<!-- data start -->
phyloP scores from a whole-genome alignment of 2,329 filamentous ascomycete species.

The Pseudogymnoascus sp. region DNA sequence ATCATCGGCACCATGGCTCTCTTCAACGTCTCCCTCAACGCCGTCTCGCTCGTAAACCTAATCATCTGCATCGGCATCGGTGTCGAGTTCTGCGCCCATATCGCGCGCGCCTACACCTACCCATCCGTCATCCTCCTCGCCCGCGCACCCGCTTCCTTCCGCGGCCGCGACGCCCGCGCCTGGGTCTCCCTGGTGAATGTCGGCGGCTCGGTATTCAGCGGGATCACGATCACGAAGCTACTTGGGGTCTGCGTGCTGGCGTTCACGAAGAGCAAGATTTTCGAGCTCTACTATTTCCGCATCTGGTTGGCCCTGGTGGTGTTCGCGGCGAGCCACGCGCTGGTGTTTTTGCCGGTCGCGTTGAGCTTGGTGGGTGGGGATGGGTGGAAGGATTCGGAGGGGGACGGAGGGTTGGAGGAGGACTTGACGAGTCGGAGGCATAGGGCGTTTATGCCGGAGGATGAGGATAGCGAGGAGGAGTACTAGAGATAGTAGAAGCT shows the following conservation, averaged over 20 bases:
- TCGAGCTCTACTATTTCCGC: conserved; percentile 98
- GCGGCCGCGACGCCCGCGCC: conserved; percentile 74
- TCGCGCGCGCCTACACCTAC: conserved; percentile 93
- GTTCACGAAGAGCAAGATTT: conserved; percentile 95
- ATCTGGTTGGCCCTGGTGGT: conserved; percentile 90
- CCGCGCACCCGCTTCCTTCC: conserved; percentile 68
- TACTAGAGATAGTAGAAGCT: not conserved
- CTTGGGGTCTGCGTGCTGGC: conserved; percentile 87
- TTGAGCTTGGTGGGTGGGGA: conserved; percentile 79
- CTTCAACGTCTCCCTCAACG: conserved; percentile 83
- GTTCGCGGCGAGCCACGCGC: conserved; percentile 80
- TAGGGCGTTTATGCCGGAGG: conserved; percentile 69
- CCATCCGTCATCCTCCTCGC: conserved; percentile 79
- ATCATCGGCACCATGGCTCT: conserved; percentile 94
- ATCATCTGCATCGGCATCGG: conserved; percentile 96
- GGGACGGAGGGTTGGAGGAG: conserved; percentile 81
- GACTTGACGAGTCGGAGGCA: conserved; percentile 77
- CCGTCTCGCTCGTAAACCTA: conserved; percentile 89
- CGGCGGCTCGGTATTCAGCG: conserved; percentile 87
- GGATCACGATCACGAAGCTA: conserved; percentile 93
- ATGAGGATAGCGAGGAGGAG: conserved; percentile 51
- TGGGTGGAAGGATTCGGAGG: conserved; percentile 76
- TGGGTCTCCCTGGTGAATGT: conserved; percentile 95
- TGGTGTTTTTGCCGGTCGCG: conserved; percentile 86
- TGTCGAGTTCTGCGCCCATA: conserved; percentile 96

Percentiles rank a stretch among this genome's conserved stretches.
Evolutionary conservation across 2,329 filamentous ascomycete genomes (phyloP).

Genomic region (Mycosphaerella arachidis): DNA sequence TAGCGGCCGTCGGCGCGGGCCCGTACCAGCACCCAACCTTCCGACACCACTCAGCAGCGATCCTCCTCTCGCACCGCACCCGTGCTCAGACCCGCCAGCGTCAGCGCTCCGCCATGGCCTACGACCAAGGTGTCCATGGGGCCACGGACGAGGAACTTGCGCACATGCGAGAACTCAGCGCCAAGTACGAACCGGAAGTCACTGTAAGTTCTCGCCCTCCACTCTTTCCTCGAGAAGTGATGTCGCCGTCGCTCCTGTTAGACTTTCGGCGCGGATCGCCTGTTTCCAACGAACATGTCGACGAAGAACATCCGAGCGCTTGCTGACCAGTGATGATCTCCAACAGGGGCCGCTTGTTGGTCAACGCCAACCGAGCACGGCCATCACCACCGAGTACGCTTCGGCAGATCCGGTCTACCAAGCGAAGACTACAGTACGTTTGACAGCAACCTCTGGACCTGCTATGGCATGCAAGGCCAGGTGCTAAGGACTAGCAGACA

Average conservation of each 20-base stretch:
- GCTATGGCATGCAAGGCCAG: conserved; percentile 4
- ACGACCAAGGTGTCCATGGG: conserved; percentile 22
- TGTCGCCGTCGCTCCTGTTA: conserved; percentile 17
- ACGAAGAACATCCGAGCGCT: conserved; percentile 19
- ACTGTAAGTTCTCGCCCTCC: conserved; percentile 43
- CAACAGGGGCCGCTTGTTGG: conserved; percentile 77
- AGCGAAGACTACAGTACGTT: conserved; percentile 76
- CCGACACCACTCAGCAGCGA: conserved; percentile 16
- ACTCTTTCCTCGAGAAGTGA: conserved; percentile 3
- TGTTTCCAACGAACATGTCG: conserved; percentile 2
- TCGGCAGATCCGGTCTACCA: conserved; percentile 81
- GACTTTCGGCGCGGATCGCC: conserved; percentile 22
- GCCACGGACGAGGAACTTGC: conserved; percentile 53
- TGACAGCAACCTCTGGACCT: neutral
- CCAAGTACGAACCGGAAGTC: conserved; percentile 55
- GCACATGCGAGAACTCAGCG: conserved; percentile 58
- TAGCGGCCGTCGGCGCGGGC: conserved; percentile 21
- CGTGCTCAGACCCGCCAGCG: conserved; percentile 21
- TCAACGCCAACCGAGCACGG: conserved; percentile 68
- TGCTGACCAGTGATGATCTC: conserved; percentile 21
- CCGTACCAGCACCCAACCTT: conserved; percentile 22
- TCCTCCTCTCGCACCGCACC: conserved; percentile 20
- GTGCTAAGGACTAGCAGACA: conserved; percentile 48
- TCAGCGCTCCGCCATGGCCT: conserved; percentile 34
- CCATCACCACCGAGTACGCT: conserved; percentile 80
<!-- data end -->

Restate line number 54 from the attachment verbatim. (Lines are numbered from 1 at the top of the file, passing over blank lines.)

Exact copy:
- GTGCTAAGGACTAGCAGACA: conserved; percentile 48